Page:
Fire lilies are gorgeous, captivating species that mesmerize you when you look at them. They are usually found in Asia with orange, red, and yellow flowers. These flowers appear in spring and look like burning embers. They have a distinct sweet fragrance that attracts pollinators to improve the diversity of their location. But, you might not be able to see this wonder of nature in the near future. Like the water lily, the fire lily is also another seasonal biome species in danger because of environmental changes.

Fire lilies grow in cool temperatures and avoid dry, warm areas. Fire lilies are shrinking due to increasing temperatures and inadequate growing conditions. The high temperatures often also lead to wildfires that burn all of the fire lilies in that particular habitat. Thus, fire lilies are also thought to go extinct in the coming times if the environmental changes are not managed adequately.

Desert Biomes

Opposed to common perception, desert biomes are also affected by changes in their surroundings. Plants and other organisms in desert ecosystems that do not receive the required environmental conditions are susceptible to death. Let’s discuss the example of Stapelia and Saguaro cacti.

Stapelia is a succulent native to South Africa and found in different neighboring regions. It is known for its starfish flower that resembles the hairy skin of an animal and smells like rotting meat. These flowers are large in size and have a showy appearance to attract insects for pollination and fertilization. These plants are easy to grow, yet they are influenced by climate change and find it difficult to adapt.

As discussed earlier, many organisms are moving to higher altitudes. Stapelia is one of them. Moving to higher altitudes helps these plants avoid extremely high temperatures. However, these changes still affect the flowering pattern, and the species is showing early flowering. Eventually, it disturbs the lifecycle of the plant through pollination and reproduction. The reduced rainfall has also resulted in challenges for Stapelia to survive in low irrigation areas. It is leading to the increased death rate of Stapelia plants. Yet, research also provides evidence about the distribution of this plant to other areas offering better conditions for the plant to strive and survive.

Saguaro cacti are another endangered desert species native to northwestern Mexico. While they are cacti, they can grow as high as 60 feet and live for more than 150 years. They contribute majorly to the desert ecosystem by acting as a habitat and food source for many other species.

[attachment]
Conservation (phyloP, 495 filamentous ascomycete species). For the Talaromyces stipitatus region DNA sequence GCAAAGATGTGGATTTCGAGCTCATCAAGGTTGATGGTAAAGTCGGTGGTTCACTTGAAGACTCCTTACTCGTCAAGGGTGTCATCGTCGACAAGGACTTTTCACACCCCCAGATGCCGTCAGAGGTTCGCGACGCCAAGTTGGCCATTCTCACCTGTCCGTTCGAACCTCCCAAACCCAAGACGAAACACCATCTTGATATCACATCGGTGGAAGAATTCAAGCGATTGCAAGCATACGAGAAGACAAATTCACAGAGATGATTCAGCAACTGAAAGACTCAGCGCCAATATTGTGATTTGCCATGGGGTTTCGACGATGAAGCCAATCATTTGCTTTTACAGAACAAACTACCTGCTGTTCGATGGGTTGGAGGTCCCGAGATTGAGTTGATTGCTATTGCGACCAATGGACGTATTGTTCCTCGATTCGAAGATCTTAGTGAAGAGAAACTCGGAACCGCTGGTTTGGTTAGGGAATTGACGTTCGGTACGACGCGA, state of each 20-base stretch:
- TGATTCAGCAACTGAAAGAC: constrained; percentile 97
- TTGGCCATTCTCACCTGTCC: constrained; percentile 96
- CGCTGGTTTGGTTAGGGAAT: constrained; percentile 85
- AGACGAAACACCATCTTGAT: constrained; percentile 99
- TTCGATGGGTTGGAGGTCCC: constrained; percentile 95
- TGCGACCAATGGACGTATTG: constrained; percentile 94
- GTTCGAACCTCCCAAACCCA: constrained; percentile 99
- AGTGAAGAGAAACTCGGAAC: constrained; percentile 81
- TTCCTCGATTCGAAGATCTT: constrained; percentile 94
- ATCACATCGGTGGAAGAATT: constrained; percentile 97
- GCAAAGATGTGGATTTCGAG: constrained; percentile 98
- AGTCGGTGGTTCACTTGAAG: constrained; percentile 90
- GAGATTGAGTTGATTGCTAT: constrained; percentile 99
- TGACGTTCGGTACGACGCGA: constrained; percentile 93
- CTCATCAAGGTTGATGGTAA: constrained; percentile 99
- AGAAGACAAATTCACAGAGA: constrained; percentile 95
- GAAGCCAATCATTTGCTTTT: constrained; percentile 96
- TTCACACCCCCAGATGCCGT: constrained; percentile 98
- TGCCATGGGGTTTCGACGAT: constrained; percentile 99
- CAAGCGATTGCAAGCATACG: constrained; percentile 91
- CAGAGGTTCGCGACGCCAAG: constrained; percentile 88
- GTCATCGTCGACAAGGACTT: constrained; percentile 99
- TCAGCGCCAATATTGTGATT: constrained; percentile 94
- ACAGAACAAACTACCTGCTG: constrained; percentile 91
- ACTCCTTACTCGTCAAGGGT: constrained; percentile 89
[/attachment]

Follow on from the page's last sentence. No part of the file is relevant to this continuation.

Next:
As inhabitants of the desert ecosystem, these cacti are adapted to hot conditions and do not require low temperatures. But, they cannot survive in drought-like conditions. A higher temperature in the desert eventually leads to drought situations where these plants cannot survive. The stress caused by extremely high temperatures may cause halted growth and fewer chances of the survival of plants. The population does not grow at the same rate as in the past.

Furthermore, some areas have also seen a decline in the species. Researchers studying different branches of biology suggest that the higher mortality rates result from fewer water resources. These plants are expected to become rare with increased temperatures over time. The increase in the number of pests is also attributed to the harmful effects on Saguaro cacti.

Human Biomes

Bamboos and almond trees are among the most widely affected organisms in human biomes and ecosystems. Many species are affected by climate changes in the human biome, but bamboos are the most prominent mention. It looks like bamboo does not require any specific growing conditions, which is true as they are low-maintenance plants. They are also one of the fastest-growing plants and are found in different regions. You might not know that bamboos are quite sensitive to change and are highly impacted due to climate change.

Bamboo plants have already started dying in many parts of the world due to high temperatures and drought conditions. Opposed to droughts, extreme conditions like floods are also leading to the destruction of bamboo populations. Excess rainfall may sometimes cause the bamboo to flower earlier, causing food web disturbances as many organisms might not receive food when they migrate. The migration of other species into bamboo habitats also contributes to the wiping off of bamboo.

Besides animals, bamboo is also consumed by humans and used for economic purposes. A decline in the species or destruction of the plants on a large scale will lead to problems for people who depend on bamboo for food and income.


The Bottom Line

Our environment is changing rapidly and these changes can be studied through ecology and environmental sciences. One of the most prominent problems is the increase in temperature due to global warming. This increase in temperature throughout the world is leading to a more severe fight for survival and increased death rates. More organisms are moving towards high altitudes to save themselves from extremely hot temperatures. Thus, more species have to fight to use resources to live in a region. The biotic and abiotic factors collectively contribute to the normal functioning of an ecosystem. Thus, changes in the climate affect different biomes globally, resulting in early death and, ultimately, extinction of the species. It is necessary to take measures conserve endangered organisms of the biome as biodiversity is important for humans in terms of food, livelihood, health, and economy.